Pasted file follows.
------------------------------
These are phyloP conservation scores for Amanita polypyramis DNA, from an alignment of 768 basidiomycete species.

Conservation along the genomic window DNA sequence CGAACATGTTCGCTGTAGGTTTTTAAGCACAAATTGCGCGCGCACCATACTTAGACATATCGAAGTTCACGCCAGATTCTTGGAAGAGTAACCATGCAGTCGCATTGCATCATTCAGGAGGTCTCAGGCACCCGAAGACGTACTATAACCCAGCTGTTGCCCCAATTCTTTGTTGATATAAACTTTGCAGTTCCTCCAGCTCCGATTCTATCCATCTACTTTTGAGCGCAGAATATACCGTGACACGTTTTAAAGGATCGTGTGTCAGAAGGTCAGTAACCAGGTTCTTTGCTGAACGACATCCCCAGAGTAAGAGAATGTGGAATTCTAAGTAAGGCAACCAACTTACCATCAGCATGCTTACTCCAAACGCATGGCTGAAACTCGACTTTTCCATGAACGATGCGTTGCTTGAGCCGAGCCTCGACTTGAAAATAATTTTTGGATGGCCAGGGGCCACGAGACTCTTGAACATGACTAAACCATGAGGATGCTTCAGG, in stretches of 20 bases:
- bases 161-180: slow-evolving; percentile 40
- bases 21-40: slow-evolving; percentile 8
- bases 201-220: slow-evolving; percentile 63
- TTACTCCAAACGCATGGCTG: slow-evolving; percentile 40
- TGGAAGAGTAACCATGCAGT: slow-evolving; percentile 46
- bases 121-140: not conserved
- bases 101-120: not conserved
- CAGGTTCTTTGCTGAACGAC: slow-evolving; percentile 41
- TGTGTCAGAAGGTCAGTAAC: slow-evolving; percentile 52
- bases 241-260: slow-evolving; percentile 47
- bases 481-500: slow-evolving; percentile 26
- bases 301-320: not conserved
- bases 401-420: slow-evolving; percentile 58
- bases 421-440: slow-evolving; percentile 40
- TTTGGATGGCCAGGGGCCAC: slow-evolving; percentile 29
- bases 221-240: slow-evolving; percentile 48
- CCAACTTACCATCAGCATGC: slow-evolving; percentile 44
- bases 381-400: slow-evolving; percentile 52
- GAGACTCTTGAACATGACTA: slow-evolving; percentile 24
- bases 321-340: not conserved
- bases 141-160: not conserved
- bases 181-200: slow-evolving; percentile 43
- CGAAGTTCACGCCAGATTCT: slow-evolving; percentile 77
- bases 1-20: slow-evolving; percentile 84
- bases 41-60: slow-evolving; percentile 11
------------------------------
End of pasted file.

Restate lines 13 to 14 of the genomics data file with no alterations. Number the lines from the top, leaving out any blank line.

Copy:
- bases 481-500: slow-evolving; percentile 26
- bases 301-320: not conserved